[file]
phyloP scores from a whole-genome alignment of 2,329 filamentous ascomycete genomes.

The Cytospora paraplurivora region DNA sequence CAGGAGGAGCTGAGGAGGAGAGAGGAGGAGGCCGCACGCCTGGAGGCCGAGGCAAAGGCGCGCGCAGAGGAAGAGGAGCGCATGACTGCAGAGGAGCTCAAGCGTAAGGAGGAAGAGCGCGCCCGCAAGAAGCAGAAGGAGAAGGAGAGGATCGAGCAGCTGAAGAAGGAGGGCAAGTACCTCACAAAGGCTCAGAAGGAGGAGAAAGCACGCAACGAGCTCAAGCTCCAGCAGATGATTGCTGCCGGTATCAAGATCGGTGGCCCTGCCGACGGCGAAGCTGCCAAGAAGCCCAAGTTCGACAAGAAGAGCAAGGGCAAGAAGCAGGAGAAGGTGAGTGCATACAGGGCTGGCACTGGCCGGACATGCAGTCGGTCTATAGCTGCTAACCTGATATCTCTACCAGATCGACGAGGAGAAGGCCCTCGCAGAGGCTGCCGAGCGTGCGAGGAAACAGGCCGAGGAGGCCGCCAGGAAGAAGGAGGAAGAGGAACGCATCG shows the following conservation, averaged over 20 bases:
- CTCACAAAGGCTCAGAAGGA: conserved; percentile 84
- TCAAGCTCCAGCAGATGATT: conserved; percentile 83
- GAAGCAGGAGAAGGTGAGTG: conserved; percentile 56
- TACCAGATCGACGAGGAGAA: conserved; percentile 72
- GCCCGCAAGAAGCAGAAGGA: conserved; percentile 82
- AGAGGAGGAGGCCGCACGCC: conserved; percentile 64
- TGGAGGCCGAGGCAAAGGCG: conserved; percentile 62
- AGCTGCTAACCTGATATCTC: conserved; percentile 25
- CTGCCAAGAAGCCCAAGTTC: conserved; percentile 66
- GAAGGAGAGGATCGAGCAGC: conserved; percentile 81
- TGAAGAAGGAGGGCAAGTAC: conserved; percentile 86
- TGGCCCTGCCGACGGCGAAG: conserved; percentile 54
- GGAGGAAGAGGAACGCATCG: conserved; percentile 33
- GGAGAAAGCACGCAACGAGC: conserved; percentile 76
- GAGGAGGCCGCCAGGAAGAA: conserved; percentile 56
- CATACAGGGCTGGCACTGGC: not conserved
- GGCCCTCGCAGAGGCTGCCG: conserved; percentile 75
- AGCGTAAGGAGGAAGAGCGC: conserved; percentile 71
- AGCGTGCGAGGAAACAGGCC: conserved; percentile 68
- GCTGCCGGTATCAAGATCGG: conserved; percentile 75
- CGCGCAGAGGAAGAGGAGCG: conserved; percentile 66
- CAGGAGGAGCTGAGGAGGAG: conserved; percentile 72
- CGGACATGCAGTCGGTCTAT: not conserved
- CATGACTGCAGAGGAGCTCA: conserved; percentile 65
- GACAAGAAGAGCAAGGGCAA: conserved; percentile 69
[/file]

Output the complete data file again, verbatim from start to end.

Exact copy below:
phyloP scores from a whole-genome alignment of 2,329 filamentous ascomycete genomes.

The Cytospora paraplurivora region DNA sequence CAGGAGGAGCTGAGGAGGAGAGAGGAGGAGGCCGCACGCCTGGAGGCCGAGGCAAAGGCGCGCGCAGAGGAAGAGGAGCGCATGACTGCAGAGGAGCTCAAGCGTAAGGAGGAAGAGCGCGCCCGCAAGAAGCAGAAGGAGAAGGAGAGGATCGAGCAGCTGAAGAAGGAGGGCAAGTACCTCACAAAGGCTCAGAAGGAGGAGAAAGCACGCAACGAGCTCAAGCTCCAGCAGATGATTGCTGCCGGTATCAAGATCGGTGGCCCTGCCGACGGCGAAGCTGCCAAGAAGCCCAAGTTCGACAAGAAGAGCAAGGGCAAGAAGCAGGAGAAGGTGAGTGCATACAGGGCTGGCACTGGCCGGACATGCAGTCGGTCTATAGCTGCTAACCTGATATCTCTACCAGATCGACGAGGAGAAGGCCCTCGCAGAGGCTGCCGAGCGTGCGAGGAAACAGGCCGAGGAGGCCGCCAGGAAGAAGGAGGAAGAGGAACGCATCG shows the following conservation, averaged over 20 bases:
- CTCACAAAGGCTCAGAAGGA: conserved; percentile 84
- TCAAGCTCCAGCAGATGATT: conserved; percentile 83
- GAAGCAGGAGAAGGTGAGTG: conserved; percentile 56
- TACCAGATCGACGAGGAGAA: conserved; percentile 72
- GCCCGCAAGAAGCAGAAGGA: conserved; percentile 82
- AGAGGAGGAGGCCGCACGCC: conserved; percentile 64
- TGGAGGCCGAGGCAAAGGCG: conserved; percentile 62
- AGCTGCTAACCTGATATCTC: conserved; percentile 25
- CTGCCAAGAAGCCCAAGTTC: conserved; percentile 66
- GAAGGAGAGGATCGAGCAGC: conserved; percentile 81
- TGAAGAAGGAGGGCAAGTAC: conserved; percentile 86
- TGGCCCTGCCGACGGCGAAG: conserved; percentile 54
- GGAGGAAGAGGAACGCATCG: conserved; percentile 33
- GGAGAAAGCACGCAACGAGC: conserved; percentile 76
- GAGGAGGCCGCCAGGAAGAA: conserved; percentile 56
- CATACAGGGCTGGCACTGGC: not conserved
- GGCCCTCGCAGAGGCTGCCG: conserved; percentile 75
- AGCGTAAGGAGGAAGAGCGC: conserved; percentile 71
- AGCGTGCGAGGAAACAGGCC: conserved; percentile 68
- GCTGCCGGTATCAAGATCGG: conserved; percentile 75
- CGCGCAGAGGAAGAGGAGCG: conserved; percentile 66
- CAGGAGGAGCTGAGGAGGAG: conserved; percentile 72
- CGGACATGCAGTCGGTCTAT: not conserved
- CATGACTGCAGAGGAGCTCA: conserved; percentile 65
- GACAAGAAGAGCAAGGGCAA: conserved; percentile 69